I spent the next full day working, with a lunch break to join Chuck and the kids at a cheap pizza buffet they scoped out just a few blocks away. They restocked our groceries and enjoyed lots of time at the local park.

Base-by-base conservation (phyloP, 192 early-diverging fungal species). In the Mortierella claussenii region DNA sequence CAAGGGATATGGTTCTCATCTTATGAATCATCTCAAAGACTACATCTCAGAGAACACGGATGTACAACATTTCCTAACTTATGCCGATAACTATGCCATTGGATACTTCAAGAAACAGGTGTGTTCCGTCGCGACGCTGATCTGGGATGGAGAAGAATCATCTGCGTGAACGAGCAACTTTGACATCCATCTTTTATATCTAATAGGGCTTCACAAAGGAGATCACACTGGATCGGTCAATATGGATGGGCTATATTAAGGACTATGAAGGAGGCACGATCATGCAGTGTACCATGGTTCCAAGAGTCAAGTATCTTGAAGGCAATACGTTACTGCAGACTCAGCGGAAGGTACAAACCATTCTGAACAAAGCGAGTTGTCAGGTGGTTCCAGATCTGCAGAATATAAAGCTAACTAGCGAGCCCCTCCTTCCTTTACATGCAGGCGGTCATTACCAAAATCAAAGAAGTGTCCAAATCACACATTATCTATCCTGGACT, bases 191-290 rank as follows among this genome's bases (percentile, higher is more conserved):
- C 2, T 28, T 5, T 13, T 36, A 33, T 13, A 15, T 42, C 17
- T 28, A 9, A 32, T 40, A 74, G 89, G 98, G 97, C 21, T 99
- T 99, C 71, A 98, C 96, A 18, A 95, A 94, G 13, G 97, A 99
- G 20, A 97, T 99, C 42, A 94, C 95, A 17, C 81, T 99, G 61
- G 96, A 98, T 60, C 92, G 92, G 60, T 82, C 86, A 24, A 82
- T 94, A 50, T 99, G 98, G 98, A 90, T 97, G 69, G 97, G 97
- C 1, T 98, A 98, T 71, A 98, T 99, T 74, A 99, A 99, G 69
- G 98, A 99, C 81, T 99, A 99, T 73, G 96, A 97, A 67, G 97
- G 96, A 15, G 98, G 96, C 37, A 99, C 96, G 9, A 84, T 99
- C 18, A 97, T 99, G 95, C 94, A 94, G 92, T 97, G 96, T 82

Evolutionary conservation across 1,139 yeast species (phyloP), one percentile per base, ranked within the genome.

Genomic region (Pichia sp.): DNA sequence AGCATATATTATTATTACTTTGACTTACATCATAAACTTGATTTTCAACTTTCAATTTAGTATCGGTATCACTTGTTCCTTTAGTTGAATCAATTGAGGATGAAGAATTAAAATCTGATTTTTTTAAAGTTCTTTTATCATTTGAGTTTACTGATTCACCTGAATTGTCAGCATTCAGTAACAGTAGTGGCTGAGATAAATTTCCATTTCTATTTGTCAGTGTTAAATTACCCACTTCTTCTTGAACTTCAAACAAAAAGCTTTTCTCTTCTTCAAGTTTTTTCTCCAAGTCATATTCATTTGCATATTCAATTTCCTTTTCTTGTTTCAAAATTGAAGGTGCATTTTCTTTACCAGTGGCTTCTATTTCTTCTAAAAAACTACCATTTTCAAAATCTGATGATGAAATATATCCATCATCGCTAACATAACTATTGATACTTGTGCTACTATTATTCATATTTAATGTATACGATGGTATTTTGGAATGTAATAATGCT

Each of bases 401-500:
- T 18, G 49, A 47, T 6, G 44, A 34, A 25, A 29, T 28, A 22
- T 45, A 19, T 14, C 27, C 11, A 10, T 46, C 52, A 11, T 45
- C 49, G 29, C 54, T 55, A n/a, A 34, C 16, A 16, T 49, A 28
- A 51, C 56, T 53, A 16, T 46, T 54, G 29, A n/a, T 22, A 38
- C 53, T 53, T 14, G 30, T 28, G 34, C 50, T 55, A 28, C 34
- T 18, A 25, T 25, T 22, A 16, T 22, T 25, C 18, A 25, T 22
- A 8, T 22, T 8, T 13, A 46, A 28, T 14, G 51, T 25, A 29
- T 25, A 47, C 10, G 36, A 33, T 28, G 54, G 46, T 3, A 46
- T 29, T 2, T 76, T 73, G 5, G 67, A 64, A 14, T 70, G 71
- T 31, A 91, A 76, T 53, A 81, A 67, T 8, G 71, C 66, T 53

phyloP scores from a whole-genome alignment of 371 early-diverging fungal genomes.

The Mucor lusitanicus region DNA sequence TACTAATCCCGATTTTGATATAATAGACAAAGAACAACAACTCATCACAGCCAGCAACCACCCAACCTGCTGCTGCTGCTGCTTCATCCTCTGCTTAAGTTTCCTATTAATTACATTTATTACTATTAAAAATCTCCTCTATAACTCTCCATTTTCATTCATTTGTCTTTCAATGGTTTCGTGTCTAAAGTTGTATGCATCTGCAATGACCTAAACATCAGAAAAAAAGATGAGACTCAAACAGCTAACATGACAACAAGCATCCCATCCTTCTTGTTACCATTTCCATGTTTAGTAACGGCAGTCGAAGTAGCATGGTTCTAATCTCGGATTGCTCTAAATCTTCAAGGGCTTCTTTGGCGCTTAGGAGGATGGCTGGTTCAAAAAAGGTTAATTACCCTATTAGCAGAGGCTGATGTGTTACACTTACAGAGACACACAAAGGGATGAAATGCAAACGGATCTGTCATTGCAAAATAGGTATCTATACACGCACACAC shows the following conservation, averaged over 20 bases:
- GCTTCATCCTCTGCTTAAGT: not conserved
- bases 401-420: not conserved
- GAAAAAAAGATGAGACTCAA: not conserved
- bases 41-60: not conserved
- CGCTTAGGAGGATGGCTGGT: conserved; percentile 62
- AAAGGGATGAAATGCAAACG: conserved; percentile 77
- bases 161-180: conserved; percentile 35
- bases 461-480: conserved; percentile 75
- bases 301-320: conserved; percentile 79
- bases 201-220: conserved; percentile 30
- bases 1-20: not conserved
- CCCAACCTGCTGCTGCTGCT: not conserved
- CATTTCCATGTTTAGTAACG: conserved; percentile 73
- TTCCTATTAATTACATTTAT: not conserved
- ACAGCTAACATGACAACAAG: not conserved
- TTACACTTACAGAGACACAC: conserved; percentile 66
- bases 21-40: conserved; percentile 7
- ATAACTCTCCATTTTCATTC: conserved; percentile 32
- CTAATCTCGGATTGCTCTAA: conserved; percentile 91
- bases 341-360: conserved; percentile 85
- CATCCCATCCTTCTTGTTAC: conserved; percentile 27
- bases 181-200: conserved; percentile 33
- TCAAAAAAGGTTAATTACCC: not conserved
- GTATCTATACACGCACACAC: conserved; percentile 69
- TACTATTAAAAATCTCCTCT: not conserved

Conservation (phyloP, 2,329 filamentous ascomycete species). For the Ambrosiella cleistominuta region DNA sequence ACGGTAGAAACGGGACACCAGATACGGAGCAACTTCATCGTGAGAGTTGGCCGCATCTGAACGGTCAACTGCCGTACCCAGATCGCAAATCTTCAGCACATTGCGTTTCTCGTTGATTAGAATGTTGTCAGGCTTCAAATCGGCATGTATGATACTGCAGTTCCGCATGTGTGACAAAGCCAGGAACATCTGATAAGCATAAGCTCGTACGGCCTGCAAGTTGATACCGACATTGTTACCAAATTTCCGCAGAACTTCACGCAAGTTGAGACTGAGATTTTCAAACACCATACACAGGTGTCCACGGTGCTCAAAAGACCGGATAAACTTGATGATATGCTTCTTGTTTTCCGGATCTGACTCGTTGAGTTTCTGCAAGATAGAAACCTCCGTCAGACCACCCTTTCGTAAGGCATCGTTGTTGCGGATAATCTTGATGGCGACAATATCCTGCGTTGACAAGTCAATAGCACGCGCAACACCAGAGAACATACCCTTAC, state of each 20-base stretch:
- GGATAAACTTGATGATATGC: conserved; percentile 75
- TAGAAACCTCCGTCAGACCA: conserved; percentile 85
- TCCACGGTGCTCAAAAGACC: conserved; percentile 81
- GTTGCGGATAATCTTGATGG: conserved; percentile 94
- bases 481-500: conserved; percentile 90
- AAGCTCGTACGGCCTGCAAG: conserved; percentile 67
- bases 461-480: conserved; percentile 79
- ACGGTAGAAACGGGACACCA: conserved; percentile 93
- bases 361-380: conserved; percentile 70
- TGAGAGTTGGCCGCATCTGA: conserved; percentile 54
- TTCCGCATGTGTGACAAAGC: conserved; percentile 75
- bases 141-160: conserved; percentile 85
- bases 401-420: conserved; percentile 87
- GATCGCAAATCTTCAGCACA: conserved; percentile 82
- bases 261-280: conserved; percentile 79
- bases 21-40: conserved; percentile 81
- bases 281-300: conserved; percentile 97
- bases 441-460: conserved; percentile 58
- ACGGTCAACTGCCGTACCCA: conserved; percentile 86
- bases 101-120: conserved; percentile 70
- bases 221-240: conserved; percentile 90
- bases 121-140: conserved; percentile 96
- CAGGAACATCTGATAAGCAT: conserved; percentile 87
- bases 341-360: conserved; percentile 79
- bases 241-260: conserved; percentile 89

The next day we left early for the hour and half drive to Bryce Canyon National Park. Our first hike of the day was 3 miles winding down and then back up 950ft through the hoodoo rock spires and tight canyon walls of “Wall Street”. We enjoyed a picnic lunch at the end of the park at Rainbow Point and walked off the meal on the Bristlecone Loop Trail. Ben wanted to go his own way on the trail and meet us. As we obliged and he walked in the opposite direction of the loop I recalled the book “Wild at Heart” I read early on in becoming his mother. It spoke of the unique aspects of being the mother of a boy. The kids have all grown and changed so much in the past eight months. Ben literally out growing everything we left home with from shoes to clothes. He now towers inches above me. The hike was a success and we were back on our way through the park stopping at nearly all the overlooks as Mallory was the DJ playing the latest tunes from her new favorite music genre Country Rap. Our final hike would be based on a lottery drawing. It was a full moon ranger led hike for 20 people that night. The lottery drawing was held at 4pm that day, if drawn the location would be disclosed for the 9pm hike. We gathered early in a large meeting room with 200 other families, serious hikers, and casual visitors in hopes of being drawn. Before being issued a ticket for the lottery drawing your shoes had to pass the ranger’s inspection. This was hardcore. About 60 tickets were issued, then the family before us got vetoed. We were up next, we presented our dust covered shoes that we already had logged 5 miles on just today, but Kate’s flat bottoms did not pass inspection. We were vetoed as well, despite a brief protest that I made explaining the rigorous hikes we had already done. It was not meant to be and probably for the best as we had a long drive back to the RV, were hungry for a good dinner, and had laundry and packing to do. The kids quickly got done what they needed to so some evening games of 2-vs-2 could be played against the locals. An attempt for late showers at 11pm were thwarted when the code to the women’s bathroom wouldn’t work.